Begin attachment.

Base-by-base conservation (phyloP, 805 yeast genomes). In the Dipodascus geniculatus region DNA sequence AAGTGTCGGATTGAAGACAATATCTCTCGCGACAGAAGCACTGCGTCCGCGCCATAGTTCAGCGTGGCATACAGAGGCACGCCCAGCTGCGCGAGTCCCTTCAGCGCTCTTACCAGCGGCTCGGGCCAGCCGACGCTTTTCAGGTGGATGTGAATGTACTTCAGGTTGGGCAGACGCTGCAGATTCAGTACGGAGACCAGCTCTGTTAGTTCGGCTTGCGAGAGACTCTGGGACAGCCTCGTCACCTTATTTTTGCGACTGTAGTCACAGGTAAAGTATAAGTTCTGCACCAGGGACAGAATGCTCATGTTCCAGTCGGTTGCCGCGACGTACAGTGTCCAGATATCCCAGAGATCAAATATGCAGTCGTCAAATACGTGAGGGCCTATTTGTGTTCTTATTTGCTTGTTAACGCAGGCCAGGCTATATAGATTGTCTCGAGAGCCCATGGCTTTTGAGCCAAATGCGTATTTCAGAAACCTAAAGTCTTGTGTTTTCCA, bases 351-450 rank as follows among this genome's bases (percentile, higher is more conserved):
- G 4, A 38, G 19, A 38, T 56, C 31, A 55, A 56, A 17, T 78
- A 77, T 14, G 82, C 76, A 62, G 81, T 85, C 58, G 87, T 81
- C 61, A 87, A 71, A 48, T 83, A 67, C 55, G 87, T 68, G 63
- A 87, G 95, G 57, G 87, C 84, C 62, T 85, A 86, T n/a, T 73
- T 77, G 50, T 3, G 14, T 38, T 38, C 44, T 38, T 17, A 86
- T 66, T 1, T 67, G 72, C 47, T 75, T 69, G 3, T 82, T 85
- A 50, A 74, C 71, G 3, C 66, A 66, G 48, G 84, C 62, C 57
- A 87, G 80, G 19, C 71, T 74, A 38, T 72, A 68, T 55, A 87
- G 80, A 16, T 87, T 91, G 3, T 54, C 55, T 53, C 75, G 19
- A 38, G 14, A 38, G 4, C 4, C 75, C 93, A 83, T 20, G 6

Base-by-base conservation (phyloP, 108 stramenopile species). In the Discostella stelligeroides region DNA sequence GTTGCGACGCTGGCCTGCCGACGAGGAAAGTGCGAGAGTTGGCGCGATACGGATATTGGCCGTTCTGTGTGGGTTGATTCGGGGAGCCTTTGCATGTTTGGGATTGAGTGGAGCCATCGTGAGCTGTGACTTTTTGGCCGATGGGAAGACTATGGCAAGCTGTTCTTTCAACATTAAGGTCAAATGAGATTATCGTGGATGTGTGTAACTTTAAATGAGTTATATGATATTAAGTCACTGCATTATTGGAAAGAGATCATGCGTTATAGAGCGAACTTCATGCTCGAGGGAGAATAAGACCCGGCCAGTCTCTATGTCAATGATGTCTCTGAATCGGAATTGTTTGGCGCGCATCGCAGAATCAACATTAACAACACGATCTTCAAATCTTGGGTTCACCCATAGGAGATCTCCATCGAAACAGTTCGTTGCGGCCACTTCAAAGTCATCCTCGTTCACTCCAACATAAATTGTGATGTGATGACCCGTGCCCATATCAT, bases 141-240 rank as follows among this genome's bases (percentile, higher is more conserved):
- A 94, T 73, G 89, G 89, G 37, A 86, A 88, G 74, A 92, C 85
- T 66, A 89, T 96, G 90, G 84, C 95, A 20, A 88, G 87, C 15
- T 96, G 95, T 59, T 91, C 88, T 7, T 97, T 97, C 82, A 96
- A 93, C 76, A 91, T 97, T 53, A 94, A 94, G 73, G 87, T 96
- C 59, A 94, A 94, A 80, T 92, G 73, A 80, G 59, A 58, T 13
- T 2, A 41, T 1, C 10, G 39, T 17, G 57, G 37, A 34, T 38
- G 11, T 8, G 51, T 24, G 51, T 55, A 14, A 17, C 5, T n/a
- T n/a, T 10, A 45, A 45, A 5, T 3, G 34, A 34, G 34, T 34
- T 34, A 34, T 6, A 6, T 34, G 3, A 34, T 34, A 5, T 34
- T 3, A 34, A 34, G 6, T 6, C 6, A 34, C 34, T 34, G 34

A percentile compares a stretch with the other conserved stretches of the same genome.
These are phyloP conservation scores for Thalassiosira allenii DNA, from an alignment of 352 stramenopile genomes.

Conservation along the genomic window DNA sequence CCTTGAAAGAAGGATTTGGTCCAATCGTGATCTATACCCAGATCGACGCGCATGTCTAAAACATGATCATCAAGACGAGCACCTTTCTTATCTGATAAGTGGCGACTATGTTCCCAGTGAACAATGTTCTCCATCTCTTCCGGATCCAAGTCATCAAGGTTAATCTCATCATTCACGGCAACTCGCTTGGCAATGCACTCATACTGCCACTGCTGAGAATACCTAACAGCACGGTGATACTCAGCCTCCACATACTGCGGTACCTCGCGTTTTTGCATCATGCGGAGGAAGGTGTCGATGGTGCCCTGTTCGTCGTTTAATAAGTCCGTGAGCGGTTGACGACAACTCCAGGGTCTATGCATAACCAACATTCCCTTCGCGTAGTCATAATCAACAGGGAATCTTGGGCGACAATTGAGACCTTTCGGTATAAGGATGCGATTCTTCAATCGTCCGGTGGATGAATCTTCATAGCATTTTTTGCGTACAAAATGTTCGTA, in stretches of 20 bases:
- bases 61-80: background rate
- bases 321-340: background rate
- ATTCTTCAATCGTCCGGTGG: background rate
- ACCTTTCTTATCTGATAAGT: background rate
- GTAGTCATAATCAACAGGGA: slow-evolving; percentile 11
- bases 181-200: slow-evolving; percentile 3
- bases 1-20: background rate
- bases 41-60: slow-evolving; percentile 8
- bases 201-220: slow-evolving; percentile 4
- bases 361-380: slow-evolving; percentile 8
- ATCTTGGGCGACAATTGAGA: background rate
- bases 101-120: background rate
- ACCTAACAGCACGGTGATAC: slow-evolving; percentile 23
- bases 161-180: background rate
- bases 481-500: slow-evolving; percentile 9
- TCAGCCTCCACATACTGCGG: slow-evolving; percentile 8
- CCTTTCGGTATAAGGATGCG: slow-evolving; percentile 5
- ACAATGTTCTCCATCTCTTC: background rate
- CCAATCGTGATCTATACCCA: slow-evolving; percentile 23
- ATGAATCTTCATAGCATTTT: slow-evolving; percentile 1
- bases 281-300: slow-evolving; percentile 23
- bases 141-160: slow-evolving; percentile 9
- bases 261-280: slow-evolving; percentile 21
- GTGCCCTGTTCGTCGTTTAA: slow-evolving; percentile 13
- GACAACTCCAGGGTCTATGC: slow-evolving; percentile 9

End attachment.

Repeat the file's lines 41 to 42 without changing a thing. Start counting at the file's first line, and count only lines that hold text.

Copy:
- TCAGCCTCCACATACTGCGG: slow-evolving; percentile 8
- CCTTTCGGTATAAGGATGCG: slow-evolving; percentile 5